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Johns v. Campbell

United States District Court, E.D. Michigan, Southern Division

July 17, 2019

CARL EDWARD JOHNS, Petitioner,
v.
SHERMAN CAMPBELL, Respondent.

          HONORABLE MATTHEW F. LEITMAN JUDGE.

          ORDER TRANSFERRING CASE TO THE UNITED STATES COURT OF APPEALS FOR THE SIXTH CIRCUIT PURSUANT TO 28 U.S.C. § 2244(B)(3)(A)

          R. STEVEN WHALEN UNITED STATES MAGISTRATE JUDGE.

         Michigan prisoner Carl Edward Johns (“Petitioner”), has filed a pro se “Petition for Writ of Error Coram Nobis” pursuant to 28 U.S.C. § 1651(a), in which he contests the validity of his current confinement. Petitioner was convicted of two counts of first-degree felony murder following a jury trial in the Muskegon County Circuit Court and was sentenced to concurrent terms of life imprisonment without the possibility of parole in 1995. Petitioner has previously filed a habeas petitions in federal court challenging the same convictions. For the following reasons, the Court concludes that it must transfer this case to the United States Court of Appeals for the Sixth Circuit.

         Under the Antiterrorism and Effective Death Penalty Act of 1996 (“AEDPA”), codified at 28 U.S.C. § 2241 et seq., an individual seeking to file a “second or successive” habeas petition must ask the appropriate court of appeals for an order directing the district court to consider the petition. See 28 U.S.C. § 2244(b)(3)(A); Stewart v. Martinez-Villareal, 523 U.S. 637, 641 (1998); In re Wilson, 142 F.3d 939, 940 (6th Cir. 1998). This requirement transfers to the court of appeals a screening function which the district court previously performed. Felker v. Turpin, 518 U.S. 651, 664 (1996).

         Petitioner brings the instant action pursuant to the All Writs Act, 28 U.S.C. § 1651(a). Regardless of the statutory label placed on the pleading, however, habeas petitions brought by state prisoners are governed by 28 U.S.C. § 2254. See Carlisle v. United States, 517 U.S. 416, 428 (1997) (Where a statute specifically addresses the particular issue at hand, it is that authority, and not the All Writs Act that is controlling.”); Preiser v. Rodriguez, 411 U.S. 475 (1973) (holding that habeas corpus is the exclusive remedy for a state prisoner challenging the fact or duration of confinement); Byrd v. Bagley, 37 Fed.Appx. 94, 95 (6th Cir. 2002); Black v. State of Florida, No. 4:09cv30-SPM/WCS, 2009 WL 1605410, *2-4 (N.D. Fl. June 4, 2009) (dismissing admiralty petition for failure to state claim where petitioner was already pursuing his sole federal remedy in a habeas petition in the district where he was convicted). The provisions of 28 U.S.C. § 2244(b) which govern the filing of successive petitions by state prisoners under § 2254 therefore apply equally to habeas petitions filed by a state prisoner under other statutes, such as 28 U.S.C. § 2241, the general habeas statute, see Long v. Commonwealth of Kentucky, 80 Fed.Appx. 410, 414 (6th Cir. 2003); Byrd, 37 Fed.Appx. at 95, 28 U.S.C. § 1333, which governs suits in admiralty, maritime and prize cases, see Scott v. Small, No. EDCV 10-00492-R (MLG), 2010 WL 1540932, *2 (C.D. Ca. April 15, 2010), 28 U.S.C. § 2243, see Welch v. Brown, 541 F.Supp. 259, 261-62 (D.C. Ohio 1982), and 28 U.S.C. § 1651, the All Writs Act, see Brennan v. Wall, 100 Fed.Appx. 4, 5 (1st Cir. 2004).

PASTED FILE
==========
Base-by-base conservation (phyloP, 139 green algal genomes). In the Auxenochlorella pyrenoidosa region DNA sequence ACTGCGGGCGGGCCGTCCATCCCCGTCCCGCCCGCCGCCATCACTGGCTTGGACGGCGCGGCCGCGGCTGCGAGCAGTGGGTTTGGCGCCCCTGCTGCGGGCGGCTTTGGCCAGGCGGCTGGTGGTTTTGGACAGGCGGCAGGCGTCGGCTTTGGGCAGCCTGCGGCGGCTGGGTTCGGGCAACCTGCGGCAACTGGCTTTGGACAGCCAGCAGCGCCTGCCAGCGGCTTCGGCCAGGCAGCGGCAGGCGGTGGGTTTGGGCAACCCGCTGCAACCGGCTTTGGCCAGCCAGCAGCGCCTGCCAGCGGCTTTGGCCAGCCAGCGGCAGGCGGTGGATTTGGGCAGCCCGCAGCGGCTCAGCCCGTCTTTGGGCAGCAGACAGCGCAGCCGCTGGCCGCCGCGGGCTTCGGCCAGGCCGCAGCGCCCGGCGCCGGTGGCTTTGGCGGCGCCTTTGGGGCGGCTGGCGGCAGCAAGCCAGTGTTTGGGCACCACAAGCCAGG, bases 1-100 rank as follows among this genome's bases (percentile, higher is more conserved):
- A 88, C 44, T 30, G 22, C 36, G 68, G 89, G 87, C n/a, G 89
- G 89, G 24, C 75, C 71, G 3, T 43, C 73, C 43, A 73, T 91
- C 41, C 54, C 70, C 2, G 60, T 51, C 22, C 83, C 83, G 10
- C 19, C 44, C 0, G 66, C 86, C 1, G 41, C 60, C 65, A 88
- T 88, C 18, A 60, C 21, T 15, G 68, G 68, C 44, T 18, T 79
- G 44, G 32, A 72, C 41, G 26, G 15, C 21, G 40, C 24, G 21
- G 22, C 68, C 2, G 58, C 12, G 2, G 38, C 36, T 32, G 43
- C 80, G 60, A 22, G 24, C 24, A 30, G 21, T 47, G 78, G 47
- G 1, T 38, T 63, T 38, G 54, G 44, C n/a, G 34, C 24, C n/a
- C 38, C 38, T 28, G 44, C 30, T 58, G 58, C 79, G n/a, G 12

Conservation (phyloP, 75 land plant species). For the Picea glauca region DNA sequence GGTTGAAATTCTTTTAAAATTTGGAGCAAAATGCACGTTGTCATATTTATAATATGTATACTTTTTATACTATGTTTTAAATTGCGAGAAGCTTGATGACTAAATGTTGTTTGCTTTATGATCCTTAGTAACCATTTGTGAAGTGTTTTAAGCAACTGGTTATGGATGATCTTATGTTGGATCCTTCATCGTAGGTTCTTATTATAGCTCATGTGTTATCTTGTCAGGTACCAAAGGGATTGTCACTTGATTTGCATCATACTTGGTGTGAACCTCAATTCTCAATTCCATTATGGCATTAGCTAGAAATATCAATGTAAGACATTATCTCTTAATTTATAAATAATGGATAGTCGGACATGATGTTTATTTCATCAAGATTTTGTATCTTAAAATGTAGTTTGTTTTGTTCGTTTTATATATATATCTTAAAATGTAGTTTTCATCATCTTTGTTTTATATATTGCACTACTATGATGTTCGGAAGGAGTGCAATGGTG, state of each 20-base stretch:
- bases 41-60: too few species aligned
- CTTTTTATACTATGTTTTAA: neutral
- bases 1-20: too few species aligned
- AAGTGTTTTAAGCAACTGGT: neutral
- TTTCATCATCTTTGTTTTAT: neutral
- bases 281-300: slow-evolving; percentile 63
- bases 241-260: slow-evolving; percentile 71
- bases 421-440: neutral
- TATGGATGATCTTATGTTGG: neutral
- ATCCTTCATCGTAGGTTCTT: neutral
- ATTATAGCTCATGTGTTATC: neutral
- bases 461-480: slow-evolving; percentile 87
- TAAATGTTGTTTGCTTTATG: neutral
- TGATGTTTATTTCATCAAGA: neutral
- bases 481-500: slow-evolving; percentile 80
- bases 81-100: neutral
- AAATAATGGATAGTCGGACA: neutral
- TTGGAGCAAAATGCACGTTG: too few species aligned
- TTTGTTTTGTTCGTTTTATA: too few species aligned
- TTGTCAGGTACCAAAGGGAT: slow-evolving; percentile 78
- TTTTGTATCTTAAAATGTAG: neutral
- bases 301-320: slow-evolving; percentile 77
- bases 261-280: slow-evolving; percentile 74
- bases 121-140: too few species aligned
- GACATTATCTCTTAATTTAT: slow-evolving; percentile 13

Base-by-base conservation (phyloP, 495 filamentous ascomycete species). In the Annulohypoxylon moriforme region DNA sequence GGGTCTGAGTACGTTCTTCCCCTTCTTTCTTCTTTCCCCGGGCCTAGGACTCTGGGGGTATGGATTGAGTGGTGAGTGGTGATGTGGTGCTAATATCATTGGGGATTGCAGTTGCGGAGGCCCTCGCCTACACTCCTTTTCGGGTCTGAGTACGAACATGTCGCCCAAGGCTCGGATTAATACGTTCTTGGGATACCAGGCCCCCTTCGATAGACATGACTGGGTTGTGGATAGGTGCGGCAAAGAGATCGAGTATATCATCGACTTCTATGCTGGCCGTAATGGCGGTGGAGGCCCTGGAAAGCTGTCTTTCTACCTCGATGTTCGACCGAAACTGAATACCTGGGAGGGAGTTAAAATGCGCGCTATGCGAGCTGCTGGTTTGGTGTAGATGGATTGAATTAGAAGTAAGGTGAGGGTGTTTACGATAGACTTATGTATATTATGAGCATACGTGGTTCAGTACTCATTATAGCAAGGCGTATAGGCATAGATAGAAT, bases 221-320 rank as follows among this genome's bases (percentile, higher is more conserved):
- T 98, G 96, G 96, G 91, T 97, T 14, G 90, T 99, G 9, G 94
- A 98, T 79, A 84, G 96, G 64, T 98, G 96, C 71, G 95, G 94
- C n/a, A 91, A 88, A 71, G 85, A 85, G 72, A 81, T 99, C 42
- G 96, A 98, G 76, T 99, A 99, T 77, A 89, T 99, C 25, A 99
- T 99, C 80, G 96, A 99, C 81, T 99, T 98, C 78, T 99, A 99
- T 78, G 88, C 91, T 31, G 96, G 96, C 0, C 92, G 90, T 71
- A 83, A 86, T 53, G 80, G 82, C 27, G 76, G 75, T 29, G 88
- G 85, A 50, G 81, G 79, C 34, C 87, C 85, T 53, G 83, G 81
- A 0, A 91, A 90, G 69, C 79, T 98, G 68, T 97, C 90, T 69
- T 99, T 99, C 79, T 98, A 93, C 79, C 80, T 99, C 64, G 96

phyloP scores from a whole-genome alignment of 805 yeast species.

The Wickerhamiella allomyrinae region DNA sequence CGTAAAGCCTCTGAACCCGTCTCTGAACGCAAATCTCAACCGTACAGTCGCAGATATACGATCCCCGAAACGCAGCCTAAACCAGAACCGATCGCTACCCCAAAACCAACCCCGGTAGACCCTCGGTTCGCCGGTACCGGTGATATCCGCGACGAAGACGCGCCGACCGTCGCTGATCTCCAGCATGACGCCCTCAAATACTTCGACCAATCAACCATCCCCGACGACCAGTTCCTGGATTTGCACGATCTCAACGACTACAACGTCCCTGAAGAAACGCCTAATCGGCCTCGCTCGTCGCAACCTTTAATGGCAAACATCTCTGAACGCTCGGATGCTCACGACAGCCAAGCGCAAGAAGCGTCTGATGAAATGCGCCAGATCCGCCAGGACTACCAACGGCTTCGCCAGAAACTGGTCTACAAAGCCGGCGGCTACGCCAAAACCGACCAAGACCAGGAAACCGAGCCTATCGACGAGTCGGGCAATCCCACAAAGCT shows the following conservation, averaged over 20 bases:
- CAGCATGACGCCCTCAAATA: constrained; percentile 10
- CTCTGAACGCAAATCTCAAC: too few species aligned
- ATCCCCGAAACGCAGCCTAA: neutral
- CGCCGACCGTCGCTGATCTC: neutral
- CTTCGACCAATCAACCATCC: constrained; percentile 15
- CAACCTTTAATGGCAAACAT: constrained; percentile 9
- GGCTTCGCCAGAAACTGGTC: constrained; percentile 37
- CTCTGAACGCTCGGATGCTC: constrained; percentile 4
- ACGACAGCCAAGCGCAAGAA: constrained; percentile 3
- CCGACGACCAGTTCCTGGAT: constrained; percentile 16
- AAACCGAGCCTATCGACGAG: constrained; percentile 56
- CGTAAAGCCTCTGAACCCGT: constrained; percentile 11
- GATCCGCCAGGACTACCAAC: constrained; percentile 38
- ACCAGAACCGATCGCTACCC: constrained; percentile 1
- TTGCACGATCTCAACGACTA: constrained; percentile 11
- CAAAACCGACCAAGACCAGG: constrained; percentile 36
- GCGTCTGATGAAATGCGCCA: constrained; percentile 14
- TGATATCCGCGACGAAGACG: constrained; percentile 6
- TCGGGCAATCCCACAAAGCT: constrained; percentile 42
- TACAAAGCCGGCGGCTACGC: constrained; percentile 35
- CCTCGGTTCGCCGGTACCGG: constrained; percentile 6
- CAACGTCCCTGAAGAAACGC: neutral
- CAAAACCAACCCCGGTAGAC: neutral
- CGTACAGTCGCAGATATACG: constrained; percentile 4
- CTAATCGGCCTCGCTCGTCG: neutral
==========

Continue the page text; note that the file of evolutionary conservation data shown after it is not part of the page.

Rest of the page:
Petitioner has previously filed a federal habeas petition challenging the same state court convictions at issue in the instant petition, which was denied and dismissed with prejudice. See Johns v. Elo, No. 99-CV-76330 (E.D. Mich. Dec. 8, 2000) (adopting magistrate judge's report dismissing claims for lack of merit and/or based upon procedural default). Additionally, he has previously been denied permission to file a second or successive habeas petition. See In re Carl E. Johns, No. 18-1467 (6th Cir. Aug. 22, 2018). Petitioner has neither sought nor obtained appellate authorization to file another subsequent habeas petition as required by 28 U.S.C. § 2244(b)(3)(A).

         Accordingly, The Court ORDERS the Clerk of the Court to transfer this case to the United States Court of Appeals for the Sixth Circuit pursuant to 28 U.S.C. § 1631[1] and Sims v. Terbush, 111 F.3d 45, 47 (6th Cir. 1997) (“when a prisoner has sought § 2244(b)(3) permission from the district court, or when a second or successive petition for habeas corpus relief . . . is filed in the district court without § 2244(b)(3) authorization from this court, the district court shall transfer the document to this court pursuant to 28 U.S.C. § 1631.”).

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Notes:

[1]28 U.S.C. § 1631 provides in pertinent part that:

Whenever a civil action is filed in a court . . . and that court finds that there is a want of jurisdiction, the court shall, if it is in the interest of justice, transfer such action . . . to any other such court in which the action . . . could have been brought at the time it was filed . . ., and the action . . . shall proceed as if it had been filed in . . . the court to which it is transferred on the ...

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